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January 31, 2005

Black History Month events begin February 3

By Louise Donahue

“A Tribute to Black Music," lectures on the history of black organizing in Florida and on ways to strengthen Black History month celebrations, screening of a film about presidential candidate Shirley Chisholm, and several performances by the African American Theater Arts Troupe highlight UCSC’s Black History Month events during February.

Photo: Troupe

Members of the African American Theater Arts Troupe are, from left, Dane Diamond Errisson, Stephanie Pot (Front) LaJoi Whitten, Wesley Adkins, Leilani Montes, David Scott, Carla St. Juste. Photo courtesy of the African American Theater Arts Troupe.

The musical tribute, a café night/open microphone event, will be held from 8:30 to 11 p.m. on Thursday, February 3, at the College Eight Cafe.

Participants are urged to “bring your voice, your music, or your spoken word” to the event, cosponsored by College Eight Programs, the African/Black Student Alliance, and AKA.

“Emancipation Betrayed: The Hidden History of Black Organizing and White Violence in Florida from Reconstruction to the Bloody Election of 1920,” is the title of a noon lecture by community studies professor Paul Ortiz on Tuesday, February 15, at Baobab Lounge at Merrill College.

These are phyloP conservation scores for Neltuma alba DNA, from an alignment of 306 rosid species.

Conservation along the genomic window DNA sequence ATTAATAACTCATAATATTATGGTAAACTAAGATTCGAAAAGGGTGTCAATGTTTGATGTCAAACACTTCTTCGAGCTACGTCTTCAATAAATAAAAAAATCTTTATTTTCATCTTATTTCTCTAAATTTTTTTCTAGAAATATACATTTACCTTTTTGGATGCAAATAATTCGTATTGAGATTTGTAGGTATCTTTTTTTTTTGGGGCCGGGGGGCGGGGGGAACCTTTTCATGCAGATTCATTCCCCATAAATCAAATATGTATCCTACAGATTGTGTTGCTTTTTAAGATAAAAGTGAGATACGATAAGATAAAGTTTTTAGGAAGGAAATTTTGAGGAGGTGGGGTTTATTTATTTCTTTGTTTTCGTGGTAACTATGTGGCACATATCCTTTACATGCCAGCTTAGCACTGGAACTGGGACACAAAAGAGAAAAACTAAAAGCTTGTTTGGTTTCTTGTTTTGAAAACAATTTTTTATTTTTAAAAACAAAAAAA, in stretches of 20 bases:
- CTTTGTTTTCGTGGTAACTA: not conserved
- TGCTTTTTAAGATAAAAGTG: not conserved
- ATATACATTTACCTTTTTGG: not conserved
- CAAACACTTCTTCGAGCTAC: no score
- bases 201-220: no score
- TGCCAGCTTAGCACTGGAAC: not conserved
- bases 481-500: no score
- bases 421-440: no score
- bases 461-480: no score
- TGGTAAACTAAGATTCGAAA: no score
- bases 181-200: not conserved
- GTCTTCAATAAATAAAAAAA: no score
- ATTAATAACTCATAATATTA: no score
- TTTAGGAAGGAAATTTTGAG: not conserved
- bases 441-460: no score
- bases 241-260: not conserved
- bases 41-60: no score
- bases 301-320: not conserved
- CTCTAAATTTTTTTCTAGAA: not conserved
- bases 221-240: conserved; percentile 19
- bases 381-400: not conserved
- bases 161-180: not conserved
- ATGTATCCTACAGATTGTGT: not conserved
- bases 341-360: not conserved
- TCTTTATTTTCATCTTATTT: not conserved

Sponsored by the Center for Justice, Tolerance, and Community, the free brown-bag lunchtime event is open to the campus community. Refreshments will be provided.

Sociology professor John Brown Childs will discuss ways to honor and strengthen the celebration of Black History Month during a free lecture for the campus community at noon on Thursday, February 10, in Room D of the Bay Tree Conference Center. Childs’s talk is part of the Diversity Lecture Series.

Shirley Chisholm, the first black woman elected to Congress and later the first black person to seek a major party's nomination for president, is the subject of Chisholm ’72: Unbought and Unbossed, to be shown February 24. Sponsored by the Women’s Center and The 51 Percent Project, the free showing will be held at 7 p.m. at Bay Tree Conference Room D.

The African American Theater Arts Troupe will perform Urban Transitions: Loose Blossoms, centering on the impact of the drug subculture. Written by Ron Milner, the play touches on an array of issues, including homelessness and family ties. Urban Transitions demonstrates how the drug subculture has woven its way into mainstream culture, affecting lower-class as well as middle-class families.

Urban Transitions: Loose Blossoms will be performed at the following locations:

• February 12-13: Cabrillo College, Saturday at 8 p.m., Sunday at 3 p.m. Tickets are $11 for adults, $7 for students with ID.

• February 18-19: Louden Nelson Community Center; Friday and Saturday, 8 p.m.

• February 26: Oldemeyer Community Center in Seaside, 8 p.m.

• March 4-6, UCSC Theater Arts, Experimental Theater, Friday and Saturday at 8 p.m., Sunday at 3 p.m. Free for UCSC students with ID, $13 general admission; seniors and students, $9; UCSC faculty and staff, $2.

African American Theater Arts Troupe members come from a variety of backgrounds and majors. The troupe was formed in 1991 by Donald Williams as a vehicle to create unity, higher visibility, and understanding of African American culture. Williams has directed the troupe since its inception.

Additional information on the troupe is available by contacting Don Williams at (831) 459-3409, or dwilliam@ucsc.edu.


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